Professor Sidoti: I hesitated when you asked the question because ultimately I do not know. The process that is going on with the consideration of a British or potentially UK Bill of Rights may be detrimental to what is happening in Northern Ireland but it need not be. It may be, to take up Brice's point, which I agree with entirely, that this process challenges the current scope and operation of the Human Rights Act. The one thing that we have agreement on in Northern Ireland is that whatever we will be recommending and proposing will not displace or minimise the Human Rights Act and its application. We are not seeing any weakening of existing law in the United Kingdom, and equally—and this is part of the basis that we agreed upon at our very first meeting—there should be no weakening, undermining or anything inconsistent with existing human rights protections in the United Kingdom or with international human rights standards. If what starts to be suggested through this process here starts undermining the existing protections in the United Kingdom, then yes, it will be detrimental to what we are doing in Northern Ireland, but, as I said earlier, I can see these processes occurring concurrently and positively and being mutually reinforcing. Whether that proves to be the case is out of my hands.

  Q125  Baroness Stern: What issues are raised in the context of devolution and the development of separate Northern Irish and British Bills of Rights? We have touched on this but I am sure there is more to say.

  Professor Sidoti: This is the issue that the Earl of Onslow raised and I responded to briefly. It really goes back to the question of how these things are drafted. We have a basis of international human rights law. That is where I am coming from and so it is no surprise that I keep going back to it. This is an agreed international statement of what are the fundamental rights of all human beings. What happens then at the national level is that decisions are taken appropriately about the extent to which and the ways in which these rights are protected in national law and through national practice. It is not just a matter of law; it can be a matter of administrative action, public policy and so forth. There is no single prescriptive way in which human rights should be protected and promoted, and so it really becomes a matter for national legislatures to decide the form in which human rights are protected. It could be that a British Act only applies in Great Britain itself while a Northern Ireland Act applies only in Northern Ireland. It could be that there is Westminster legislation that governs the actions of the Westminster legislative process and the courts that are implementing and enforcing Westminster laws while leaving the devolved parts of the United Kingdom to deal appropriately within their own jurisdictions with different aspects of it. It may be that there are things that need to be addressed in Northern Ireland because of its history that do not need to be addressed in legislative form at the level of either Britain or the United Kingdom. I think these are issues that are quite properly the subject of debate, but there is no necessary starting point in this debate that things are automatically by definition inconsistent or that something should happen and something should not. The way in which the law is developed will vary not only from state to state but also at times from parts of states, whether in federal systems or in systems of unitary devolved government.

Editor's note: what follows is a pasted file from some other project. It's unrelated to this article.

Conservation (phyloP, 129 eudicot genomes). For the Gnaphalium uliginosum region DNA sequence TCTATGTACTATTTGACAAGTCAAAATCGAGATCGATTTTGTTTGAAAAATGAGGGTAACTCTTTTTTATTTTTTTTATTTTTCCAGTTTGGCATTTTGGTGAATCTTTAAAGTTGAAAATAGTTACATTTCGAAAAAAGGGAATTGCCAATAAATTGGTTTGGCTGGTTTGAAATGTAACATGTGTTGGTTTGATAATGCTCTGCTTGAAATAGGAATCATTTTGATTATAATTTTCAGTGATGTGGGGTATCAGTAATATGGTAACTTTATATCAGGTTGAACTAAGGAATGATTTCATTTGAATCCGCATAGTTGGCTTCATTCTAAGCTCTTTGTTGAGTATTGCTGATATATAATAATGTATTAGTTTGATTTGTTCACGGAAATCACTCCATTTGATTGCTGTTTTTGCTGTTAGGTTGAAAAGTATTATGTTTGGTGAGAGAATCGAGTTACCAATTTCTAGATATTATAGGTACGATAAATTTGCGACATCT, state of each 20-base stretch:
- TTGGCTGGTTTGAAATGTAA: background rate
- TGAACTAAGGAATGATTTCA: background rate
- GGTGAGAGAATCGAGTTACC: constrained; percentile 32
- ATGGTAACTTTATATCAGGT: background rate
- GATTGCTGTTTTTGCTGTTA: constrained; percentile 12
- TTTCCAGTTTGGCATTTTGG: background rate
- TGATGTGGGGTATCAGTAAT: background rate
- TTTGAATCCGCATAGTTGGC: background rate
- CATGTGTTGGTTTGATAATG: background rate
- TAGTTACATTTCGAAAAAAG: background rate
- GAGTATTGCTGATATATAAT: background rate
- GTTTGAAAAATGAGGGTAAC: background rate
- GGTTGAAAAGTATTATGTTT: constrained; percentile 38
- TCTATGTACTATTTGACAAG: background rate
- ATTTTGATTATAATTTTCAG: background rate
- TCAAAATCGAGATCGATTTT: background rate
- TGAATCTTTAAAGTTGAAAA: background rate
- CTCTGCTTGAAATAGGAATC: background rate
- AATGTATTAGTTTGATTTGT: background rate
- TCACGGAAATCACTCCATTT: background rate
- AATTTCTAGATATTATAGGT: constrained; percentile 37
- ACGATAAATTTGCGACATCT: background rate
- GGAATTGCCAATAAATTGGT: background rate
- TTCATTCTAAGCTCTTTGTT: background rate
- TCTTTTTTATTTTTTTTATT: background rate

Professor Dickson: If I could just add a supplementary point, I think what is important is that if certain rights, especially in the economic and social field, are to be protected by the Bill of Rights for Northern Ireland or for the UK, regard should be had to the fact that devolved administrations have responsibilities in those areas—education and health, for example, in the case of Northern Ireland, so it would be appropriate at the very least that the Assembly in Northern Ireland consciously debated the enactment of any such protection of rights that would have effect in Northern Ireland because that Assembly is going to have responsibility for ensuring that the requisite resources are put into protecting those rights. I am in favour of a national Bill of Rights that protects core rights but if the devolved administrations want to go further and protect additional rights for their part of the country then well and good.